Remember that time not too long ago when you said those exact words to your kids thirty-seven times in one day?
Yeah. Me, too.
Discipline for me is draining. When I tell you not to use my face lotion to make slime in your play kitchen, I don’t want to explain why Mama needs to diminish her fine lines and wrinkles.
JUST DROP THE LOTION AND RUN FOR YOUR LIFE, KID!
So about a year ago, I realized that I was using the same lines over and over again when disciplining. Not only that, I would often respond with poor explanations, and at times—wait for it—sarcasm.
(I welcome all ridicule because sarcasm is NOT a form of acceptable discipline.)
I was saying things like…
Because I said so.
I’m the mama and that makes me the boss.
Don’t argue with me—just do what I say.
Did you hear me?
Slow obedience is disobedience.
Now, there’s nothing particularly awful about some of these—I still throw that last one in for good measure. But I began to see a pattern that I didn’t like.
My discipline tactics only served to get me what I wanted. They were lazy. They were judgmental. And they weren’t working.
So I decided to come up with five mantras to teach my girls that have changed the way I respond when disciplining:
- Me: Are you a pioneer or a princess?
Girls: A pioneer. Pioneers figure it out to make the world a better place.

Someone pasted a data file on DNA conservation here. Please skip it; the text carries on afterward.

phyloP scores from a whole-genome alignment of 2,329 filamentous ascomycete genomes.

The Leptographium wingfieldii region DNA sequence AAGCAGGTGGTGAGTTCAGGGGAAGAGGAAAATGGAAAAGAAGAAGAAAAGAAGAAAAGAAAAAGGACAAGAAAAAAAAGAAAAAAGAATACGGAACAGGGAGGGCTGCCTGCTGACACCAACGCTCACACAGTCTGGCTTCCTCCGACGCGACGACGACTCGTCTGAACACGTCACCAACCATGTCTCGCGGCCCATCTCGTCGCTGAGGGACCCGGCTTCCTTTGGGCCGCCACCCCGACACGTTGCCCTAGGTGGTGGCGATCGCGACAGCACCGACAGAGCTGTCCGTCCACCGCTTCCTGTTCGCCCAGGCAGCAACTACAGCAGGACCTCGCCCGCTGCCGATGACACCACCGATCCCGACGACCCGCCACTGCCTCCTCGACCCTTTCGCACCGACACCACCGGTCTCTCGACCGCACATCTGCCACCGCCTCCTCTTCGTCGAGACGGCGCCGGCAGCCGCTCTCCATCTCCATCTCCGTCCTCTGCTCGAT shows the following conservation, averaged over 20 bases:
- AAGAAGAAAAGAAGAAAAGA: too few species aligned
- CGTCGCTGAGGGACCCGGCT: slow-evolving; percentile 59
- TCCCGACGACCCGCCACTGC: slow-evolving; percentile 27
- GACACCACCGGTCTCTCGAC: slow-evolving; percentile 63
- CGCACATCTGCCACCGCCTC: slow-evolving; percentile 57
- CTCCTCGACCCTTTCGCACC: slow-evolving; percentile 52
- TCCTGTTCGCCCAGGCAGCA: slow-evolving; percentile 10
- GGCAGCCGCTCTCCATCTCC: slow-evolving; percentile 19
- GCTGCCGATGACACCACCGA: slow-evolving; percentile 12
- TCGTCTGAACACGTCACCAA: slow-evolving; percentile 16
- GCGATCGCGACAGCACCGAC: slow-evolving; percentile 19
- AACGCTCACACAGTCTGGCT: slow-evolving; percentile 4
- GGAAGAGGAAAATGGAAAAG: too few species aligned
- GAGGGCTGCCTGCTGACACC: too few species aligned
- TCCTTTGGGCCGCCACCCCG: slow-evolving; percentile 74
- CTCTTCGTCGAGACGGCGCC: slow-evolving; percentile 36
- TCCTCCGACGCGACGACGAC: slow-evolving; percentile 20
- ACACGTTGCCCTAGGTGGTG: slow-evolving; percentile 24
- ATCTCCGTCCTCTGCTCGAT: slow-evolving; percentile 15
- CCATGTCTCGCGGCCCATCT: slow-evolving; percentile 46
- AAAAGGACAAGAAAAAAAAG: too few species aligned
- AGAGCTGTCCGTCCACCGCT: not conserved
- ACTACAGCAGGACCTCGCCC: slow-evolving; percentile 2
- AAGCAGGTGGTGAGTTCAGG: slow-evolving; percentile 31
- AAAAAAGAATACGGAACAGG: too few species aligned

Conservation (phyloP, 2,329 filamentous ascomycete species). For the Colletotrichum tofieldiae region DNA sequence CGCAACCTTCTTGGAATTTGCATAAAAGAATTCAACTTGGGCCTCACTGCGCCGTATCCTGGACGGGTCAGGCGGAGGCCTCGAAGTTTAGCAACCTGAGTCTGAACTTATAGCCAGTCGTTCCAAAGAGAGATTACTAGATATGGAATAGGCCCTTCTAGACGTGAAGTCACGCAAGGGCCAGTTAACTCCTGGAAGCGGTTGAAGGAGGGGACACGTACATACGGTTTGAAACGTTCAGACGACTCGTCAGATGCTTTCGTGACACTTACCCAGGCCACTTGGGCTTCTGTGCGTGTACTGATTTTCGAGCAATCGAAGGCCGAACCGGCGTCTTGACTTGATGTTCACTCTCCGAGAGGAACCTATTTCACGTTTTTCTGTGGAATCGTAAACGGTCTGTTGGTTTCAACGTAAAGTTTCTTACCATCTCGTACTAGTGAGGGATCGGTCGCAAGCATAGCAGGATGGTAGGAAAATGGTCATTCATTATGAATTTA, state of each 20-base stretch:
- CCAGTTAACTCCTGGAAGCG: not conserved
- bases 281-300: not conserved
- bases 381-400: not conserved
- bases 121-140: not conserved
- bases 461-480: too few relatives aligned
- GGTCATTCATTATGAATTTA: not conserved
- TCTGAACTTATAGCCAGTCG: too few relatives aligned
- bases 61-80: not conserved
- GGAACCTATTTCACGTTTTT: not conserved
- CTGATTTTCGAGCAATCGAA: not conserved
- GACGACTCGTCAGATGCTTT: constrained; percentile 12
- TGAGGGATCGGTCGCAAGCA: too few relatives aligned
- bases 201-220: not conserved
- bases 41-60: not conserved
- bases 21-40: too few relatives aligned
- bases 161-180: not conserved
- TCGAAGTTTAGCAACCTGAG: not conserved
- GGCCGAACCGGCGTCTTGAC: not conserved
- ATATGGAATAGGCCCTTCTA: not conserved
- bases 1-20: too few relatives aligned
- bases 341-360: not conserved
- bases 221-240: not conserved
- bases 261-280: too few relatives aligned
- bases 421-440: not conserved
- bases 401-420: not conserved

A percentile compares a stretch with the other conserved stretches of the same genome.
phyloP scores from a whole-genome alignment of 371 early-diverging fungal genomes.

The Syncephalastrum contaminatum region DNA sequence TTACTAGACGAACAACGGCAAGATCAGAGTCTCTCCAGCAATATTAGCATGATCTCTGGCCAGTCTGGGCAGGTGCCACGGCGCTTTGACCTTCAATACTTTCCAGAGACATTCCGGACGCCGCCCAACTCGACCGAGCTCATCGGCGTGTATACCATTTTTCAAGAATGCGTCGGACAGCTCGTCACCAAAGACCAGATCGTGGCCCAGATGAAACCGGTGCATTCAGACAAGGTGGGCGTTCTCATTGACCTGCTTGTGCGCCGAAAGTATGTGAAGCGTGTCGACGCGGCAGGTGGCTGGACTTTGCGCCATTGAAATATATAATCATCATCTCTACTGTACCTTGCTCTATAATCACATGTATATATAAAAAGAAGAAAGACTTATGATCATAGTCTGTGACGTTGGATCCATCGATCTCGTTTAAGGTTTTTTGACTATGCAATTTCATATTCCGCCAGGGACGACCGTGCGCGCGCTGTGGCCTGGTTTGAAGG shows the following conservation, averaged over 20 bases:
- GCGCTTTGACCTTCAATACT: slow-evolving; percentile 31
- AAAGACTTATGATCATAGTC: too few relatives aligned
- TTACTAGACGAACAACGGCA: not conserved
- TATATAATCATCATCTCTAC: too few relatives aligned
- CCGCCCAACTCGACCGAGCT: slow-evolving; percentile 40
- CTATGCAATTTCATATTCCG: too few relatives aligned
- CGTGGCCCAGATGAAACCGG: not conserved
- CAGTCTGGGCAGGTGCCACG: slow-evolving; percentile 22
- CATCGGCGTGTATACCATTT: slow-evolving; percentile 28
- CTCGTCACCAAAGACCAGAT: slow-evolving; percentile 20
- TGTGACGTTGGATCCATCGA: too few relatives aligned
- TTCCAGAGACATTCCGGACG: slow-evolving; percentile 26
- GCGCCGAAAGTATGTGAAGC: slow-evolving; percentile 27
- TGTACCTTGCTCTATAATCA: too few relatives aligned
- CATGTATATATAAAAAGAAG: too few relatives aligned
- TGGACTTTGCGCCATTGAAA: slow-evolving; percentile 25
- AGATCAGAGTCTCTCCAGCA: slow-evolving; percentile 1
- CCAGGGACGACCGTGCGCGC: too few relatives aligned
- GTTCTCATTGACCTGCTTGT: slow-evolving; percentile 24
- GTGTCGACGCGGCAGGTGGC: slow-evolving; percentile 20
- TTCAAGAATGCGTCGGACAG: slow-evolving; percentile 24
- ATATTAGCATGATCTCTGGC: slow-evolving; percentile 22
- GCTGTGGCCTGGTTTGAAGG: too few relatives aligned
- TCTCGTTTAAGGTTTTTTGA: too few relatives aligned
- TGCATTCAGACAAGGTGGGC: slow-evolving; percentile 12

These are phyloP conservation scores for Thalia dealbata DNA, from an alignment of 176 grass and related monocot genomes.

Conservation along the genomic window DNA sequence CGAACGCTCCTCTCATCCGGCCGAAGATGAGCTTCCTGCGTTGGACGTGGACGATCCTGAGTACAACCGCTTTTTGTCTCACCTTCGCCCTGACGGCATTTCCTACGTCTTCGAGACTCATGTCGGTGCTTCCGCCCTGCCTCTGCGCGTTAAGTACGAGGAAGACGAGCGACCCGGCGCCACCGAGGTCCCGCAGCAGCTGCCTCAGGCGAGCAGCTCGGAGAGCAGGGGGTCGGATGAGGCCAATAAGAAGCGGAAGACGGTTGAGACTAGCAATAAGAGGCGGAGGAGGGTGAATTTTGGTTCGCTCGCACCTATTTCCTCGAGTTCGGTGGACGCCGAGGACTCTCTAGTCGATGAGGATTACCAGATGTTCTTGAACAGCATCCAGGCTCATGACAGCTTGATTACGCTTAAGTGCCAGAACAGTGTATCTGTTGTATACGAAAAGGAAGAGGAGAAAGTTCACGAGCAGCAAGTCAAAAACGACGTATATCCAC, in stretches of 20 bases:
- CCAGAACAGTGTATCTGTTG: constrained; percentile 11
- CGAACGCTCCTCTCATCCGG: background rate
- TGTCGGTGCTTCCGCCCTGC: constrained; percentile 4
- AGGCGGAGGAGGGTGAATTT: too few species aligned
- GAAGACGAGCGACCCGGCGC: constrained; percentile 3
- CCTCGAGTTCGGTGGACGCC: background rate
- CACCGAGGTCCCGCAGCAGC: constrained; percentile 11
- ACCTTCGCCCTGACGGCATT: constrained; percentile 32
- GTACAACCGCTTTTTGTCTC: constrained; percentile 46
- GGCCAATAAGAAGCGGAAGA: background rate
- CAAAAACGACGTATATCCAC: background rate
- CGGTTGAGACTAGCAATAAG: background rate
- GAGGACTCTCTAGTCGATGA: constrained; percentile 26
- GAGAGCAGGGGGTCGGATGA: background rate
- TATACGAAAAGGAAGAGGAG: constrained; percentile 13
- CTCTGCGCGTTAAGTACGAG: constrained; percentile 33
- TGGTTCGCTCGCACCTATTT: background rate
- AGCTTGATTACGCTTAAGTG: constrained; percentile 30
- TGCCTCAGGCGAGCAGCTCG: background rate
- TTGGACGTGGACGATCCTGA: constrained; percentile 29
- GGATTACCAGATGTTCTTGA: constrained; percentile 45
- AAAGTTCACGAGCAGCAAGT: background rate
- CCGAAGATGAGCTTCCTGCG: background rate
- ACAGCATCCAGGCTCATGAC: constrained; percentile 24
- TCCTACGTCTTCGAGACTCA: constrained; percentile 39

- Me: Why are people important?
Girls: Because they’re people.
Me: How do we show people they’re important?
Girls: By being kind and loving.
- Me: When do Mama and Daddy love you?
Girls: All the time.
Me: When you’re obedient?
Me: When you’re disobedient?
Girls: Yes. All the time.
- Me: Who are the happiest people?
Girls: People who choose to be happy.
- Me: Who is God?
Girls: A big, loving Father.
We’ll be going down the road, and I’ll start asking these questions.
Before bed about every other night, I ask these questions.
And ESPECIALLY when I discipline, I ask whichever questions are appropriate for the situation.
They’re sort of like our family’s own personal chants/cheers.
Here’s what’s happened:
Instead of immediately whining when they get in trouble, the girls have to respond with words they understand AND words that redirect behavior. The entire tone of our discipline has changed, and we’ve all benefited from it.
And besides, who doesn’t love a good cheer? (Sorry, my past as a cheerleader is showing.)
I’d love to hear any good words or phrases y’all have for disciplining. I would love to add to my repertoire!